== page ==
Dated and UnengagingCaster
feels, in every way, like a game I might've rented for Nintendo 64 back in the day and completely forgotten about by the time the weekend came to an end.
Clocking in at about an hour, the game is incredibly brief and simplistic--loosely guided by a storyline so insufficient it's difficult to understand what is actually going on, you dash across barren landscapes for a couple of minutes to fulfil what is usually one of two objectives: kill all flanks on the map or collect all energy balls on the map.
The energy balls act as a currency enabling you to upgrade your shield, dash and jump abilities, as well as your arsenal of six weapons, which along with the rudimentary environmental deformation adds a little variety to the game. Regardless, I solely used the Blast weapon throughout the first campaign because none of the others ever offered any advantage. The second, shorter campaign simultaneously makes Caster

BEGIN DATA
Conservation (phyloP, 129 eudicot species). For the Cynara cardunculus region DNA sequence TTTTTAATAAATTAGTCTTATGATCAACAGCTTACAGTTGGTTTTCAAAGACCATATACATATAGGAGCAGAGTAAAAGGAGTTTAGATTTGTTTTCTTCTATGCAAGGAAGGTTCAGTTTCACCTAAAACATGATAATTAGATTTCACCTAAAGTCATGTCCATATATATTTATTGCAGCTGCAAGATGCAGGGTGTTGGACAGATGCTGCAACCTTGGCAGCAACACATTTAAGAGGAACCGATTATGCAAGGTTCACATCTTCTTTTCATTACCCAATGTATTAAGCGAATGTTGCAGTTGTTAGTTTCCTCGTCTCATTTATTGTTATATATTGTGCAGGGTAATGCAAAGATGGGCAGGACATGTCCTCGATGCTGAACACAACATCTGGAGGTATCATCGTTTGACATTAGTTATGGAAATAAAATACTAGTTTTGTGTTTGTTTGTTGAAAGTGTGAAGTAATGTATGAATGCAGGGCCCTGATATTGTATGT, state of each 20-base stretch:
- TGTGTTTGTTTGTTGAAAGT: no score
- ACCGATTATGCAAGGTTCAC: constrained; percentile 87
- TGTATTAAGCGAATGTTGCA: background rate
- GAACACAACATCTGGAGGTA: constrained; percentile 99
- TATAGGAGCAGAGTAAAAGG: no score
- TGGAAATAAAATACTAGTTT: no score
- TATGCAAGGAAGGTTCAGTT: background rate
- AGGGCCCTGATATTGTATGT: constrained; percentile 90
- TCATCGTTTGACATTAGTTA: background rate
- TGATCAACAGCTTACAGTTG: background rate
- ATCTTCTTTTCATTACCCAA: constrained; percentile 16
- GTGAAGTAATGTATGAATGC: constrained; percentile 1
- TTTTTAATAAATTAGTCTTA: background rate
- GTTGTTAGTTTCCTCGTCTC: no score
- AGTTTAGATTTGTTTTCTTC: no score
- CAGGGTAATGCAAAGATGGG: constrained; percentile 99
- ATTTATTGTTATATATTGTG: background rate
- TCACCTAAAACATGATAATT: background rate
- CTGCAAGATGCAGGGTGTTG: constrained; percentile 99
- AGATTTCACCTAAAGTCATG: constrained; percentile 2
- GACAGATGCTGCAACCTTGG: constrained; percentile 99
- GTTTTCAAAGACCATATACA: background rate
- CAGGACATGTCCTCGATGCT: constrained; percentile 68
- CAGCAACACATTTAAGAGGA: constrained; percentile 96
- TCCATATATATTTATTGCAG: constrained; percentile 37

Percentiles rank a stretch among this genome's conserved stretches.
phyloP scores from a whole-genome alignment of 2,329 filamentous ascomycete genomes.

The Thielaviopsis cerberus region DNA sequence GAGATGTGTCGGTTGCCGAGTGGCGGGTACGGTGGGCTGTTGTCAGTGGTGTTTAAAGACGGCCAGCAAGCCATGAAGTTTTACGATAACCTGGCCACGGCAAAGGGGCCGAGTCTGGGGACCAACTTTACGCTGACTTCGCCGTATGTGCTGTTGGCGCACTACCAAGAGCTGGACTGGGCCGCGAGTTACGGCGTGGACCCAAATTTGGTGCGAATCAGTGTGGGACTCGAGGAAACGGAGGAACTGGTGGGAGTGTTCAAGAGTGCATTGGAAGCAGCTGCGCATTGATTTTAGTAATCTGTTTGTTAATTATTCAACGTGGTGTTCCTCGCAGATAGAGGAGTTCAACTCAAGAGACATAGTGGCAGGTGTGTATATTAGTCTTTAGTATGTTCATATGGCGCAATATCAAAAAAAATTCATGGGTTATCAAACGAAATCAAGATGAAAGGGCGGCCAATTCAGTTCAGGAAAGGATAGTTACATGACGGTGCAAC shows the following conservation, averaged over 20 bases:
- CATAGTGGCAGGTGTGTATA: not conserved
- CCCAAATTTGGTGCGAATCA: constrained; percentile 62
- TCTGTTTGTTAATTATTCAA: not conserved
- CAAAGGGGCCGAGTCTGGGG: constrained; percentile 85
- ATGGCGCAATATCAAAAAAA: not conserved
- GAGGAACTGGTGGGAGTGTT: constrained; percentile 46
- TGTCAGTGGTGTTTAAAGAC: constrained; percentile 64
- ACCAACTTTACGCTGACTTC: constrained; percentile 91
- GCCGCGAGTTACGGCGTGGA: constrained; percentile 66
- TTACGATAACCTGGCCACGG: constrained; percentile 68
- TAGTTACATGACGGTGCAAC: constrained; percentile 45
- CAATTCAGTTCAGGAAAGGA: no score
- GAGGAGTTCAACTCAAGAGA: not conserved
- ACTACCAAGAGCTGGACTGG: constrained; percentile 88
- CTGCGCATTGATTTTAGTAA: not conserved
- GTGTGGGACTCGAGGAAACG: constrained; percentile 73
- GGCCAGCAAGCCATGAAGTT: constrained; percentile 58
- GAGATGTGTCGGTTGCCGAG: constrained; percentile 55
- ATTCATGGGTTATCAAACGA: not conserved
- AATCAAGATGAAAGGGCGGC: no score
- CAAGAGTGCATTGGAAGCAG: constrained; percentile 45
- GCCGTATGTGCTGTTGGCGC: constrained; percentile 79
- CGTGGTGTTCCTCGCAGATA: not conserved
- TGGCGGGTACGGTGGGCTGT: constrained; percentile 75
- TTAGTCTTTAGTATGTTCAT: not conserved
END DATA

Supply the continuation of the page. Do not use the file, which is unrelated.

more interesting and frustrating, posing more thoughtful objectives and stronger enemies yet forcing you to use useless weapons such as the Seeker, whose supposedly "seeking" missiles hit their target about 10% of the time.
Frankly, this game wouldn't have made it past the bargain bin back on the Nintendo 64, and thus it's embarassing to see such an incredibly amateurish product released in 2009, indie or not, at the laughable price of 4.99. The fact that the second campaign still leaves you with a "to be continued" message, five years on, is telling of the fact that Caster
has likely been abandoned, and rightly so.